If there is anything that makes you uncomfortable, you can deny access either instantly or through the app’s settings.
This has been a crime before the dawn of the internet, but the latest technology has opened up new avenues for thieves and con artists.
Identity Theft online occurs when some get access to your personal information and commits fraud.
This information could include your driving license, banking details, tax numbers, or anything else that may be required to impersonate you online.
In the event of identity theft, there is a chance that your crucial information might end up on the dark web for sale.
--Your information could be sourced in the following ways:
In this method, criminals try to pose as reputable contacts such as banks and financial institutions to trick victims into submitting sensitive personal information or opening malicious attachments.
Malicious software, or simply, malware can access your computer’s operating system (OS).
Here, your information is hijacked using a virus without your knowledge, and most times, it is done through fake sites.
Security threats online can often make you feel despondent. Here are some simple steps that you can take to reduce the risk of online fraud.
DNT, or do not track settings are available on online browsers. All you need to do is enable them on your browser - Chrome, Firefox, or any other.
This way, you tell the sites and any other third-party partners your preference not to be tracked 24x7.
There are several cookie-blocking browser extensions available that will help put tracking and gathering information at bay.
As stated earlier, apps do have a lot of access to information regarding you.
You can put a hold on this by going into your app settings and choosing to opt-out of the app tracking permissions, especially location sharing.
Yet another common mistake made when it comes to online browsing is our nature to simply click ‘agree’ at the end of the user agreement and privacy policies without reading and reviewing them properly.
We advise you to look at any document before you click on the ‘agree’ button and move forward.
Privacy is becoming scarce on the online platform these days. The majority of applications and websites have been collecting your personal information and even location once you log in.
If you want to remove your personal information from the internet and protect your online privacy, the easiest thing to do is to hire -internet information removal services.
NewReputation will remove and monitor your information across over 100 data brokers on the web.
If you are running short of time and cannot read it entirely (some user agreements could be super long and boring), we suggest you run a background check on what the app or website asks its users and decide if you are comfortable with the data they collect from you.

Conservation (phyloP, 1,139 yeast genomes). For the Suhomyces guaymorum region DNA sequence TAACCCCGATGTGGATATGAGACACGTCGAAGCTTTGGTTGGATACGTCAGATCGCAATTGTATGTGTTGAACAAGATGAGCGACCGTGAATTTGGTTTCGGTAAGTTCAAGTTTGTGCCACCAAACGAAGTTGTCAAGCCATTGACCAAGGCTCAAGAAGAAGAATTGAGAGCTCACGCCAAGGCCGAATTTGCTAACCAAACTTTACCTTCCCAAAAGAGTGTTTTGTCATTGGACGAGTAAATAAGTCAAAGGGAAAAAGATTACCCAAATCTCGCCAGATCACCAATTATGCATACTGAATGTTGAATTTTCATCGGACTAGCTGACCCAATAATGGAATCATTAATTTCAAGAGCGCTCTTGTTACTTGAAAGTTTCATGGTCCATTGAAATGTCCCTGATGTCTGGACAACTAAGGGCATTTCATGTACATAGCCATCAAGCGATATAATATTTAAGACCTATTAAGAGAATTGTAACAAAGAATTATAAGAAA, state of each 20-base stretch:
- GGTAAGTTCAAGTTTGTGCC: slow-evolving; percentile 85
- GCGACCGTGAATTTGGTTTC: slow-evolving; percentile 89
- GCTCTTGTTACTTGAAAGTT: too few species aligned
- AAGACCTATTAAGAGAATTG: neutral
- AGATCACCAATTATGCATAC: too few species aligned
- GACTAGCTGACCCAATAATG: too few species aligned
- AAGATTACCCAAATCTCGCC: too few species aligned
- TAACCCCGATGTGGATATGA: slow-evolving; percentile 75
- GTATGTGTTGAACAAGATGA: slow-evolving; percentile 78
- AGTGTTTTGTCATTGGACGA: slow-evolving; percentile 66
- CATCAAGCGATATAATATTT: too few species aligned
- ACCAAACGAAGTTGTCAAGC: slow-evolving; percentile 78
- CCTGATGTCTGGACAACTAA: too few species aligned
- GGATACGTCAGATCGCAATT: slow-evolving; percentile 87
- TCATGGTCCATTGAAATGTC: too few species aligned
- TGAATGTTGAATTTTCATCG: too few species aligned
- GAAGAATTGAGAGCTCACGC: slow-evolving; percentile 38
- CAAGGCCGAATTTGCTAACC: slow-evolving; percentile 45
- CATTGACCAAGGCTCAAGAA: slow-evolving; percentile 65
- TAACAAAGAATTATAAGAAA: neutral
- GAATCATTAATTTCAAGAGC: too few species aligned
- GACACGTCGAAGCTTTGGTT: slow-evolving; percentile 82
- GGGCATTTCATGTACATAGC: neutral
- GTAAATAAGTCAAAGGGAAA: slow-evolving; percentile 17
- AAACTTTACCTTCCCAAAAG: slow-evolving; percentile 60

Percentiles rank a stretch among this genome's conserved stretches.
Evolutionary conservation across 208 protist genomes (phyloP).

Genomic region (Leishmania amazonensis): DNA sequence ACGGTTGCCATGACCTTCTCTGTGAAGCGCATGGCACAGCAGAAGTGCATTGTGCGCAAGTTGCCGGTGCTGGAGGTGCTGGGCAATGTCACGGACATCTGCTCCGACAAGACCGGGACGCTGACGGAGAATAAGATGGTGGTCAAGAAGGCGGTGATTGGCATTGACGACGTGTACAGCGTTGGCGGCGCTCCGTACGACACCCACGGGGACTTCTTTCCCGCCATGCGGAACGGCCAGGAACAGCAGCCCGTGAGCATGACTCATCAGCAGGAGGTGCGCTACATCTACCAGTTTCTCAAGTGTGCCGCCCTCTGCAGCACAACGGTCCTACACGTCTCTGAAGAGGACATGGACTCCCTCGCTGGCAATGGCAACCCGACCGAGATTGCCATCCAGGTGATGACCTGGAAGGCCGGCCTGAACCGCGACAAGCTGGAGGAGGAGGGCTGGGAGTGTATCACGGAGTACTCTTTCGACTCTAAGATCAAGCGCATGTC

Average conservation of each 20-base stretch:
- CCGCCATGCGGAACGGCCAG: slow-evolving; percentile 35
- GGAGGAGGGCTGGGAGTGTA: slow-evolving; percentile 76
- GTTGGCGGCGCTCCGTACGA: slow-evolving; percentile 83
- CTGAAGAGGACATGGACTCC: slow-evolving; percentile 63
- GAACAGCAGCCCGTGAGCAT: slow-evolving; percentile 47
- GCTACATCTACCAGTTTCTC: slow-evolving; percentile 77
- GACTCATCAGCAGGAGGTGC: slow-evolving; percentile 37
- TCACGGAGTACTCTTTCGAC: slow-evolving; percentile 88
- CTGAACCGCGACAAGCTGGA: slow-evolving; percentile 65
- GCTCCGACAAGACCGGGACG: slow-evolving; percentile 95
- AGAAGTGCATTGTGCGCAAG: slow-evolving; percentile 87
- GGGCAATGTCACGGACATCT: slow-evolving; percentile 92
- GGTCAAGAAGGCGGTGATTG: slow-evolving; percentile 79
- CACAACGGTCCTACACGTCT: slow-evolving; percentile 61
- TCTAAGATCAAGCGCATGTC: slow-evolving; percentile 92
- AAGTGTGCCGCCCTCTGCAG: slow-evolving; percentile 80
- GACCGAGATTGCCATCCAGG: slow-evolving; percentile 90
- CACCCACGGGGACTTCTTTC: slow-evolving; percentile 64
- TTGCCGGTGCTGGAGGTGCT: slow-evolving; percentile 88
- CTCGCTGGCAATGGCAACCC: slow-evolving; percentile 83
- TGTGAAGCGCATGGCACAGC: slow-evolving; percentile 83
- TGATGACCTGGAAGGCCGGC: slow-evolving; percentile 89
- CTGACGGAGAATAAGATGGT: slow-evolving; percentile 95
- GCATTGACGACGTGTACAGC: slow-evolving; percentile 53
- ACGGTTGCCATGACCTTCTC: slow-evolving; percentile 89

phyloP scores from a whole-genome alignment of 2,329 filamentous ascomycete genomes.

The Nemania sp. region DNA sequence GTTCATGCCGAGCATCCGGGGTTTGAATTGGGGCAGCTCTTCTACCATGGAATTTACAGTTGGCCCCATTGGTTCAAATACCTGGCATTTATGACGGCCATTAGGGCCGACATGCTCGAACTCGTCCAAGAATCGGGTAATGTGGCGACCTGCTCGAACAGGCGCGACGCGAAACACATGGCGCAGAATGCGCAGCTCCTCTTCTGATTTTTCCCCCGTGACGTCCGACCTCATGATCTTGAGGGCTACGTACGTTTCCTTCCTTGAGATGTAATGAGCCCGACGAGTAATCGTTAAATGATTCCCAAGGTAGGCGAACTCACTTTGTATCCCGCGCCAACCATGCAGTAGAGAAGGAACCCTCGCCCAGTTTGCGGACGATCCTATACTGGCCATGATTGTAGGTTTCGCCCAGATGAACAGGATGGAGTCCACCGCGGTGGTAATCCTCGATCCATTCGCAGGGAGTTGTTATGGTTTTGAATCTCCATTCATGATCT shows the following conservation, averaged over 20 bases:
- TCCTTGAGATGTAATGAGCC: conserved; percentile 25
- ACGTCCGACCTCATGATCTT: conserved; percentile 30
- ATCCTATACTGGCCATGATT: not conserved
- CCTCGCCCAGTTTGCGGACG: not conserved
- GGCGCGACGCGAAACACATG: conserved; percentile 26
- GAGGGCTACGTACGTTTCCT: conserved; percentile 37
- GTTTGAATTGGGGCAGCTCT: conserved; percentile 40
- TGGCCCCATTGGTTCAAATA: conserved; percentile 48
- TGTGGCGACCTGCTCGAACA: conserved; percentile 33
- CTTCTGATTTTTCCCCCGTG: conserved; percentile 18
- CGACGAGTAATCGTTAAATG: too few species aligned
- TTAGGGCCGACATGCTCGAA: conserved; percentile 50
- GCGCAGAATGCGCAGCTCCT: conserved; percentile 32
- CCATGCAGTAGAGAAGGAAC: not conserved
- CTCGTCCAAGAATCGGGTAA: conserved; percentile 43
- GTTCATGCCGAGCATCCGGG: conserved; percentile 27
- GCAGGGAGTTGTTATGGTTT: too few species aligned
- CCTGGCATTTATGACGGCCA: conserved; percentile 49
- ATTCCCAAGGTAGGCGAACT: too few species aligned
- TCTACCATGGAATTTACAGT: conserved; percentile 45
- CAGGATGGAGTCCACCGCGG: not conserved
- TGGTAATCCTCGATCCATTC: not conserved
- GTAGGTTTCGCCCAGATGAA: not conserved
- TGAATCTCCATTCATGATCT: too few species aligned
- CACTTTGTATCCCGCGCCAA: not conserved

For those of you who do not know, a VPN, or a Virtual Private Network, conveniently diverts your online activity to a different route through an encrypted virtual tunnel.
This lets you keep your IP address and location a secret from any website you choose to visit.
It also protects you from hackers, and in some scenarios, it can give access to services and websites that may be unavailable in your resident country.
When you browse online, you have the option to switch to ‘incognito mode’ and privately browse websites.
Such a mode will not maintain a record of your browsing data. Thus, your online history is not stored and remembered.
In case you are concerned about what a search engine might know about you, it might be a good idea to shift to an alternate search engine.
0Even when done occasionally, it might prove useful. DuckDuckGo, for example, promotes itself as a very private and secure alternative to Google’s search engines.
Phishing (or simply sourcing your sensitive data when you are online) could happen when you click on certain, risky websites.
Therefore, it is advisable to tread carefully and not click on anything that is even remotely suspicious. It is worth noting that many phishing threats pose as ads.
Users can opt-out of people search sites using internet information removal services.
Last but not least, you should definitely have an updated and industry-leading antivirus software on all your devices. Whether it is your mobile or computer, run the antivirus software regularly and carry out scans frequently.
It is essential to realize that the online privacy of data is as important as real-world privacy.
Just like how you have confidential conversations behind closed doors and resist sharing your financial details with everyone, you should remember to do the same with online data.
It is important to realize that nothing comes free.
Whether it is downloading applications on your phone, using Gmail, or social networking sites like Facebook and Instagram, all of it implies that your data is being shared.
This information is shared between multiple platforms and leads to bespoke, targeted ads that remember your search history.
This information is sold from one company to another without your consent, which undoubtedly qualifies as identity theft!